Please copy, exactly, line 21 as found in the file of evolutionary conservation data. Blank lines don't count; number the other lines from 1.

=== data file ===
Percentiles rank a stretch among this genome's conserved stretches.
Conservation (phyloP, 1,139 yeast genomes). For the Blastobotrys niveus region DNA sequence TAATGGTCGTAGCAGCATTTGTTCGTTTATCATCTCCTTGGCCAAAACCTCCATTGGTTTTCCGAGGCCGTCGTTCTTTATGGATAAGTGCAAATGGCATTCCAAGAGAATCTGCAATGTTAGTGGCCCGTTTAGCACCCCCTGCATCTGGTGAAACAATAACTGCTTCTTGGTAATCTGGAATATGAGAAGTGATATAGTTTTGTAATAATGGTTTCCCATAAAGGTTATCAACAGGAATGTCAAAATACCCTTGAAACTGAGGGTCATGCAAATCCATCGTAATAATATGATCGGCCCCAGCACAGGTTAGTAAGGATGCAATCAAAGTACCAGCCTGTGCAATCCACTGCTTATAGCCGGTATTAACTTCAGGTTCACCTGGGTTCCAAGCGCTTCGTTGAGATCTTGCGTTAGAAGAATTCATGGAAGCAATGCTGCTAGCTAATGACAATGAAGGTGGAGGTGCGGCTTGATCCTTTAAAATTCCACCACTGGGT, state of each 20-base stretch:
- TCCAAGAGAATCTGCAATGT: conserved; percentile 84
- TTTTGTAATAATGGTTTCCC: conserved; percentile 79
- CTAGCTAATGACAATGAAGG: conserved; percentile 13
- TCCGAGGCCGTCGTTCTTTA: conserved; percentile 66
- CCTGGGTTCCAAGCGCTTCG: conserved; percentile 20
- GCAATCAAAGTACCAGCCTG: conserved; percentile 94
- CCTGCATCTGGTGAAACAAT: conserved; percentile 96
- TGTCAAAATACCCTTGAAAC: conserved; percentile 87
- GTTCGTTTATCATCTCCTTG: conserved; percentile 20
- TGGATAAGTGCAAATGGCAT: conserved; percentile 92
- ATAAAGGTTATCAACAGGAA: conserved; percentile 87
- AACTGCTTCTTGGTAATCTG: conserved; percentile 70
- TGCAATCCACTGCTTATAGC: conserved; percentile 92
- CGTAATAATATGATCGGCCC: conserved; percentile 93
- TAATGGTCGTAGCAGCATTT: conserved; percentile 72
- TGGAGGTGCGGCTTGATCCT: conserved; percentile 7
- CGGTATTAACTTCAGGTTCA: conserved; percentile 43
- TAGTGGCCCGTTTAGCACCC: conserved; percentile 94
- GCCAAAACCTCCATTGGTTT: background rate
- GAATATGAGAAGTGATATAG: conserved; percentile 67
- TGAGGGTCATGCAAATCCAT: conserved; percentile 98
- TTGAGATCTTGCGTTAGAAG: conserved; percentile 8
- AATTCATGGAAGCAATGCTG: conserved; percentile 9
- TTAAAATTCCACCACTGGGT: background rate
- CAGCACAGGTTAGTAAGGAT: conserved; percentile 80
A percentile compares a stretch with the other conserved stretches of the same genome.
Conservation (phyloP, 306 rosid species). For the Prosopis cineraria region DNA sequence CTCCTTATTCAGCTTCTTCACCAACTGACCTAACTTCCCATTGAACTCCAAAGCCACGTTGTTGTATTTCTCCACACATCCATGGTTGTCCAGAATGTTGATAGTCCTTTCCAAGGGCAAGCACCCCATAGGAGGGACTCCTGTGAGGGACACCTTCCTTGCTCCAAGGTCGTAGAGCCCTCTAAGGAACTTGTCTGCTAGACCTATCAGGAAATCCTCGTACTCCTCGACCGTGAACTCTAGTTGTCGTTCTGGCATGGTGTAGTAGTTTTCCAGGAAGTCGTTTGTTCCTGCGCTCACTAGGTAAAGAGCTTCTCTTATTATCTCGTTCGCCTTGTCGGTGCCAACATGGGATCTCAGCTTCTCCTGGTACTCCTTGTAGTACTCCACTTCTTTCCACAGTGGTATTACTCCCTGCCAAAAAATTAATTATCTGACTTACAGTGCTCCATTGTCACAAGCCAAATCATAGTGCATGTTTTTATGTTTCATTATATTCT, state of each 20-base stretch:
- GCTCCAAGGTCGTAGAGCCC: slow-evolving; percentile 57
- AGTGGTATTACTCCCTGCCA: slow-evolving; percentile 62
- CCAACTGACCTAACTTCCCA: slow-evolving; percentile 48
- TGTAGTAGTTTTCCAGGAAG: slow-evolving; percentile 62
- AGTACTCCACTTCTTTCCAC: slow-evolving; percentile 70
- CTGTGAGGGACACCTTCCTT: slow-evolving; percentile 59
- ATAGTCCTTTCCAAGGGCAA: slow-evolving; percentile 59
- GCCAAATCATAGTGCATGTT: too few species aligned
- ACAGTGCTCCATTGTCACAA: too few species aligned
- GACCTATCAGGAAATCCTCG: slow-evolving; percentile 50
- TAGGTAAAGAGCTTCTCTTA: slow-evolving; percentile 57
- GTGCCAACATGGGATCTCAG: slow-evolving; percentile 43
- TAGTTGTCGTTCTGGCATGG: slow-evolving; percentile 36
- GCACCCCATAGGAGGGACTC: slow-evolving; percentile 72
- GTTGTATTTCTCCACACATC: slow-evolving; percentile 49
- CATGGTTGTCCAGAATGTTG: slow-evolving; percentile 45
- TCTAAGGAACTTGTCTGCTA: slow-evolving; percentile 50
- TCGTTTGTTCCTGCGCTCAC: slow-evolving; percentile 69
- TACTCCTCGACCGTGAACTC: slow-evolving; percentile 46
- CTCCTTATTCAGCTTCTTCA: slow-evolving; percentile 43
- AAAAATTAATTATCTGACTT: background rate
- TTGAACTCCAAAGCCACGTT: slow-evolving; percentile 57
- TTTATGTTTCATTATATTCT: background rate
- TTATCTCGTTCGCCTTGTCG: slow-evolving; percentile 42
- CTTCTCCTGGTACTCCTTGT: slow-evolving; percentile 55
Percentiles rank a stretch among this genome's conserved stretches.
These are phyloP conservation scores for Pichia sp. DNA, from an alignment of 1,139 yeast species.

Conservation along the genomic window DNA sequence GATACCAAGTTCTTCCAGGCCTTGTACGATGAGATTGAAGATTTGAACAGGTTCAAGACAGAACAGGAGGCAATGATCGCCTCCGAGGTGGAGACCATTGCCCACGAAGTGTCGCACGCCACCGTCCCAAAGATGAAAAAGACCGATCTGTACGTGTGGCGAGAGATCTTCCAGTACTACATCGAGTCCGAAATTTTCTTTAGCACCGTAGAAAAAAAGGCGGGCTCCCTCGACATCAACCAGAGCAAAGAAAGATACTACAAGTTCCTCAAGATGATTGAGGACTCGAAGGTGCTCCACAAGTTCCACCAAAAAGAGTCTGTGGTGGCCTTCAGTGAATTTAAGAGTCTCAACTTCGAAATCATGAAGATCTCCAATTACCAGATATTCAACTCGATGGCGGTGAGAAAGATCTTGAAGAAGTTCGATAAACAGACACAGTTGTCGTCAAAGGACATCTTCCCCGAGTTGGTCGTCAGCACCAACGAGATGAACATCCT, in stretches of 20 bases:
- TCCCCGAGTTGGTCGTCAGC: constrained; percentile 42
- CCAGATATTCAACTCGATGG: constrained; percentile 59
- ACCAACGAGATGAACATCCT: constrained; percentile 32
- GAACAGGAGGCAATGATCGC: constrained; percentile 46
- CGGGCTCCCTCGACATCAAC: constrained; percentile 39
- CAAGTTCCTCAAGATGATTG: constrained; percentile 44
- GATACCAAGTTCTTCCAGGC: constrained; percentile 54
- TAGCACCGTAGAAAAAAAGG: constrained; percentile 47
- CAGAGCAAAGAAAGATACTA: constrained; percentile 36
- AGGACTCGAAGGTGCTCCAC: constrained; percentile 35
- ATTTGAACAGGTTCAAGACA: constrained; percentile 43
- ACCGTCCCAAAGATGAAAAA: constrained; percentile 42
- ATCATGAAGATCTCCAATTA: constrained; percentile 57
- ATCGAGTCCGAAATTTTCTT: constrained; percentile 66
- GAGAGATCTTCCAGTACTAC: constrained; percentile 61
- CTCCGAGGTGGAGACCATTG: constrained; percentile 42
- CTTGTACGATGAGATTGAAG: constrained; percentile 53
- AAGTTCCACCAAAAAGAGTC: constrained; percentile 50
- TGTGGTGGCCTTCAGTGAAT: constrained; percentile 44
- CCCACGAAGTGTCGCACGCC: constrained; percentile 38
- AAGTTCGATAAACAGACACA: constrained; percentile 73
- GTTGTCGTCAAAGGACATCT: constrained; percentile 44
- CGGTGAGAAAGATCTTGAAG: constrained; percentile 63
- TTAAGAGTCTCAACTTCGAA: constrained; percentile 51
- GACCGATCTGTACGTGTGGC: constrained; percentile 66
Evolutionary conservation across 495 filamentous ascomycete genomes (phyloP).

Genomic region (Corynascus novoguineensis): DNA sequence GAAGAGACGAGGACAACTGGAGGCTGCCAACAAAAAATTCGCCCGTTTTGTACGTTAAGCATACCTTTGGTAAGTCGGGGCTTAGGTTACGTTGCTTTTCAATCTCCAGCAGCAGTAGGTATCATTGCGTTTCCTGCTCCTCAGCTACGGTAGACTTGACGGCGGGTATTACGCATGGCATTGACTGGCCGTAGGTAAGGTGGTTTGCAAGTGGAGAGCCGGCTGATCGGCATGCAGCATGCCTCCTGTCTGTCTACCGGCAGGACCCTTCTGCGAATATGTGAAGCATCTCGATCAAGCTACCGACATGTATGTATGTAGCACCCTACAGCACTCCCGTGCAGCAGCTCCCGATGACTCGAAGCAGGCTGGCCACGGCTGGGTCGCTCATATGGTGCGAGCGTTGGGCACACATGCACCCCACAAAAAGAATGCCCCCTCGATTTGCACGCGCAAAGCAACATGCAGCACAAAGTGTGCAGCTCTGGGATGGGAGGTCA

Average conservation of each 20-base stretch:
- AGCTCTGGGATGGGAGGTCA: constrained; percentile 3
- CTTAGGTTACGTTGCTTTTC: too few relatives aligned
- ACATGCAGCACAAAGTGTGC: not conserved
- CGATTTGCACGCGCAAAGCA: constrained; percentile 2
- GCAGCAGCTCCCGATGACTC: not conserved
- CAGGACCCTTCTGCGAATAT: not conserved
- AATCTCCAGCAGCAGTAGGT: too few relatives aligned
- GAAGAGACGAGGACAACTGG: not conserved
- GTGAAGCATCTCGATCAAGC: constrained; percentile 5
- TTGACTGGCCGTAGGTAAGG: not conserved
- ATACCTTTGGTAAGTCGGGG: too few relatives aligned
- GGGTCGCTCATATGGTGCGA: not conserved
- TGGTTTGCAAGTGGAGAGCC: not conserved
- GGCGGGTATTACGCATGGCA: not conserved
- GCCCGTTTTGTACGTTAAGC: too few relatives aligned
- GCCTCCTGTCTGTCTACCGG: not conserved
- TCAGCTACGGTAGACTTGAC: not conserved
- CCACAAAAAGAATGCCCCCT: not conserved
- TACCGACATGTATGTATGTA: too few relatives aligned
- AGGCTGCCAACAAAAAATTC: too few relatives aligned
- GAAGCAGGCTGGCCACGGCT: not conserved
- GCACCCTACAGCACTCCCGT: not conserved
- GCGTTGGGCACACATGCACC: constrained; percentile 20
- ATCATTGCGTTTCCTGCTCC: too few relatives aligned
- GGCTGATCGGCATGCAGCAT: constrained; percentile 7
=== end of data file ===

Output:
- GCCAAAACCTCCATTGGTTT: background rate